I find that most writers approach proofreading as a dreaded afterthought. Once they finish the actual writing, the idea of poring over their copy one last time to discover tiny errors seems…loathsome.
Trust me, proofreading is infinitely important. Nothing looks sloppier than using “your” when you should have used “you’re.” Or misspelling the name of the company you’re writing about. Little errors can drown out your message, but clean error-free copy strengthens it. Check out these simple ways to pack more punch into your proofreading:
Print out your work. Reading on the computer screen strains your eyes. You’ll be surprised how many extra errors you’ll catch by printing out your copy and reading it out loud.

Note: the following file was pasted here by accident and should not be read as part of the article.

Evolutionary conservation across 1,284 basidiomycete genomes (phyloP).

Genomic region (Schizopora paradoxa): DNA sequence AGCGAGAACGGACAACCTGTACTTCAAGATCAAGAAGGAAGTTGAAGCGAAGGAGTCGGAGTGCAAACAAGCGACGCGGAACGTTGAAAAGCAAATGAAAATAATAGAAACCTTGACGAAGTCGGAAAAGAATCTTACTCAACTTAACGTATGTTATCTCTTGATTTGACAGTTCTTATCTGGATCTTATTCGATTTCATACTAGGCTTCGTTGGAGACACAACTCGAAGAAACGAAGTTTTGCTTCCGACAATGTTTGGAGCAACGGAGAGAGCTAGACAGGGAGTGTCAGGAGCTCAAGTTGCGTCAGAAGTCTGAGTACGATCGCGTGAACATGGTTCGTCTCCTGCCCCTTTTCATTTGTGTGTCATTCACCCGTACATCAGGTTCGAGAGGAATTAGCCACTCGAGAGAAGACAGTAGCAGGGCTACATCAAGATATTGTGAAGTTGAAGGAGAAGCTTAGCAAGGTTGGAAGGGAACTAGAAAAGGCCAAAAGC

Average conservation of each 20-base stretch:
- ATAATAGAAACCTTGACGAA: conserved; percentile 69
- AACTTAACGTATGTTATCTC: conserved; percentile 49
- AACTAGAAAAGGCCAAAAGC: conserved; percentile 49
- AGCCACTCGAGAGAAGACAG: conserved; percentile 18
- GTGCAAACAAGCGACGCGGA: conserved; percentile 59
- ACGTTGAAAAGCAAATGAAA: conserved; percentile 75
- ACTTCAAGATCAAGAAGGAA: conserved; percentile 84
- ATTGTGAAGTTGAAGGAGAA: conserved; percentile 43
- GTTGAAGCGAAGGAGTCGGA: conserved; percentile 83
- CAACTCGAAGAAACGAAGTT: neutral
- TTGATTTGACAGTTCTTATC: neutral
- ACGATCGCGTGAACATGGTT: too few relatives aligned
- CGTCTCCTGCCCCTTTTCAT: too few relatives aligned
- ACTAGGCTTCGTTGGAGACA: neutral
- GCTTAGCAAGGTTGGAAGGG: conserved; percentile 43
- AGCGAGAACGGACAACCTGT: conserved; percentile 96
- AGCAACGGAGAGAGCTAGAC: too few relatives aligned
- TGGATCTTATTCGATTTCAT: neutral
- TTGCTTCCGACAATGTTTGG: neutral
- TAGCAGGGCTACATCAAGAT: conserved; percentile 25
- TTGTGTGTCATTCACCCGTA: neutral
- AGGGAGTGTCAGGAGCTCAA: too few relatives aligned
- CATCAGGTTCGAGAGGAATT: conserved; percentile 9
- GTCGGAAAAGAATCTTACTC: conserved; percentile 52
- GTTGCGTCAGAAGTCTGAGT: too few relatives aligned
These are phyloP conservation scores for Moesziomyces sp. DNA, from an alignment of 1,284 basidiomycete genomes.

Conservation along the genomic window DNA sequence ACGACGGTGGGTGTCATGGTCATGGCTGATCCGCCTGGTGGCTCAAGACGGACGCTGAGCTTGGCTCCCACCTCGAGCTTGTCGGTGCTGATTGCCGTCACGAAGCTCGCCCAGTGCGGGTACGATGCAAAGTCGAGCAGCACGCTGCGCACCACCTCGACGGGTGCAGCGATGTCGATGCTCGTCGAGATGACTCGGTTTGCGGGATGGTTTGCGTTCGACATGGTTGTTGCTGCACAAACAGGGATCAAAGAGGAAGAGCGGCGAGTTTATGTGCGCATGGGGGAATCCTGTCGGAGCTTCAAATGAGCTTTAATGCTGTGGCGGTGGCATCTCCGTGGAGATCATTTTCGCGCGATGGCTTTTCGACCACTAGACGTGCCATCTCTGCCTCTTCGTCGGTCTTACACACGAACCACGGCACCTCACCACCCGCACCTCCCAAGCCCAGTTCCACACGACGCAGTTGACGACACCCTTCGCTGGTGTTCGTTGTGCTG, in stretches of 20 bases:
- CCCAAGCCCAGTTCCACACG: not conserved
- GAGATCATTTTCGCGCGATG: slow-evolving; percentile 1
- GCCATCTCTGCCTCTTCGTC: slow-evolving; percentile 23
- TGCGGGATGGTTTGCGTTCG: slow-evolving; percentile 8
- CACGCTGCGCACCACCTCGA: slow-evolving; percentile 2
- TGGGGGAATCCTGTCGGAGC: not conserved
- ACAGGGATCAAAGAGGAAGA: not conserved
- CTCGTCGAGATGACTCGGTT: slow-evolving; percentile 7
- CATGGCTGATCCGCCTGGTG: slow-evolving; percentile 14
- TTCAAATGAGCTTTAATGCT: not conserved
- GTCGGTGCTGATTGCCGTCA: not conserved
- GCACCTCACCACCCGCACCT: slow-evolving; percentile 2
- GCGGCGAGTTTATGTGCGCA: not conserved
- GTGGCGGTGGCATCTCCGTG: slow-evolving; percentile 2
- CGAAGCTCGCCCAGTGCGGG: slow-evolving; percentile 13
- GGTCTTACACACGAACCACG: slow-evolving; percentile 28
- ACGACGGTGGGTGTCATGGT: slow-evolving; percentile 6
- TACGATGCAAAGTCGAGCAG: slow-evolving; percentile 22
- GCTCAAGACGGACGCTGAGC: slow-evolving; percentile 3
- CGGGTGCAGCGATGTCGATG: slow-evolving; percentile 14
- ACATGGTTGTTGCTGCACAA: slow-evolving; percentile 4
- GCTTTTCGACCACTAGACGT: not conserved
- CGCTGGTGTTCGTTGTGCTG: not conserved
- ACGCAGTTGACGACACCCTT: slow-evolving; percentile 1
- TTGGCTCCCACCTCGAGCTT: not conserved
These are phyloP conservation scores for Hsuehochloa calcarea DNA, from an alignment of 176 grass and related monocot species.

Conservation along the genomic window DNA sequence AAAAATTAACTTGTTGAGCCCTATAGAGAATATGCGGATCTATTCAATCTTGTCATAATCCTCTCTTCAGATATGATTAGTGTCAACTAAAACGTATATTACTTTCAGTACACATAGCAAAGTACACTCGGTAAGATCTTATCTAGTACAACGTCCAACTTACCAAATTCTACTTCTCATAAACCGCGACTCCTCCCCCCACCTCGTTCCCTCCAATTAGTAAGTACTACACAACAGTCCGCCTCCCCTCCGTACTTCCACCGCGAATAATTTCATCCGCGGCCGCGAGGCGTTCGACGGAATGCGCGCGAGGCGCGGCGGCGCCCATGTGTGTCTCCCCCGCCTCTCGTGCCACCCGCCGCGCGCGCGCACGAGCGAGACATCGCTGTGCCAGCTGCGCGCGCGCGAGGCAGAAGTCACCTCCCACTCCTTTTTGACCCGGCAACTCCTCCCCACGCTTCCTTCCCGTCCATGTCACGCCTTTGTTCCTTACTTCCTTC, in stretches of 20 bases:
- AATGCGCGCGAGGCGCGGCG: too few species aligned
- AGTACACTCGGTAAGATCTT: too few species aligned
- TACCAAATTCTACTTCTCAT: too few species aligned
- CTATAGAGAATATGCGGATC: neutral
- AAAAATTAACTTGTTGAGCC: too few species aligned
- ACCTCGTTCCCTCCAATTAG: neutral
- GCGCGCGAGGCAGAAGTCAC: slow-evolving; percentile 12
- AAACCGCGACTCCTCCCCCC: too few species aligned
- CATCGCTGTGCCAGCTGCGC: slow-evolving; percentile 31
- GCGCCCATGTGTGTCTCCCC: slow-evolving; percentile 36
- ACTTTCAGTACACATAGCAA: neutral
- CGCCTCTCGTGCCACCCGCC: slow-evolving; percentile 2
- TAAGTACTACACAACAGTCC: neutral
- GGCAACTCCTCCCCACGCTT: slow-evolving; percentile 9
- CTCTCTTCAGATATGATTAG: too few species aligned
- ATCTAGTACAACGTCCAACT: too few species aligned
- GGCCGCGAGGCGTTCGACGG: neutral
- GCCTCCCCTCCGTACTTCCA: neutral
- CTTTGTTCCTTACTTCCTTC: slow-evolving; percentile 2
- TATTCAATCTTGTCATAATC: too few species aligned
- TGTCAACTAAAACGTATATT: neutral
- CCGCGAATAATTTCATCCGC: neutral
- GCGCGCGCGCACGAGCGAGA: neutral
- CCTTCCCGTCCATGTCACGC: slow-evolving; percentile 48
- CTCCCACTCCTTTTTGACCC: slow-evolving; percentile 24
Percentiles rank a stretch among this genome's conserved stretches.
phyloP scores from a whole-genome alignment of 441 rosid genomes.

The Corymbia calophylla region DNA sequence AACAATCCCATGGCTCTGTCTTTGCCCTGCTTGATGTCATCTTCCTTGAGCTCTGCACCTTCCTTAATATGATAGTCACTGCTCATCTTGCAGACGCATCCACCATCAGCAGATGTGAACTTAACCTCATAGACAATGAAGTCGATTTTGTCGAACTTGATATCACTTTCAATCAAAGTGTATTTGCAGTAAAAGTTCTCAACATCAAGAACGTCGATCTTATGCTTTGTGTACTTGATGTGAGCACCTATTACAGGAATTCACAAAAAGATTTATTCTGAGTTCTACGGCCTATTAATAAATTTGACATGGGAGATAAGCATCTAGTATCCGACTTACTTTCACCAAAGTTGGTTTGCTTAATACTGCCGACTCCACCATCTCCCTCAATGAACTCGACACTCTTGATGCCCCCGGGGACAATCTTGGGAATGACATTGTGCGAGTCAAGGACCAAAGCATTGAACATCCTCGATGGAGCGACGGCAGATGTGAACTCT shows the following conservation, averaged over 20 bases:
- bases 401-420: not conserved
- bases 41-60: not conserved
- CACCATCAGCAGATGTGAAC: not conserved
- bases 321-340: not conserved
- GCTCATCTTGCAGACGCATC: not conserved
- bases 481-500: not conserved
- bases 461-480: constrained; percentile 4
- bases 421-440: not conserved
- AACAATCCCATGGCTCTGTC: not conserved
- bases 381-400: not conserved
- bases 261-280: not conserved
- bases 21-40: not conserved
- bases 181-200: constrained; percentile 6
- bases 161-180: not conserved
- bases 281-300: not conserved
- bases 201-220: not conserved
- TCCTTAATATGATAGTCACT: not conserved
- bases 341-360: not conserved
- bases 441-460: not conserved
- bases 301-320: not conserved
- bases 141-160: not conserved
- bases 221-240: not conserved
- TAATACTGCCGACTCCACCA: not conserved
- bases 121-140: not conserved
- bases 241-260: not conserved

Vary your sentence structure. Copy that consists of simple subject verb object structures over and over is boring. Pay attention to your sentences so that one sentence starts with a prepositional phrase and the next one begins with a gerund.
Alter the lengths of your sentences. Too many long sentences make your copy cumbersome; too many short ones make it feel choppy. For interesting and vibrant copy, some sentences should be long and some should be short. Like this one.
Check for consistency. Make sure that if you hyphenate a word once, that you hyphenate it throughout your work. Also, take a look at your bullets. They should all start with the same type of word: subject, gerund, action verb, etc.
Whether you look forward to proofing your work or loath the thought of doing it, remember that it has to be done. Put in a little extra time and your copy will be cleaner. For added security against typos, have someone – anyone – take a look at your work for you. A new set of eyes will find many of the tiny mistakes you’ve been too close to see.
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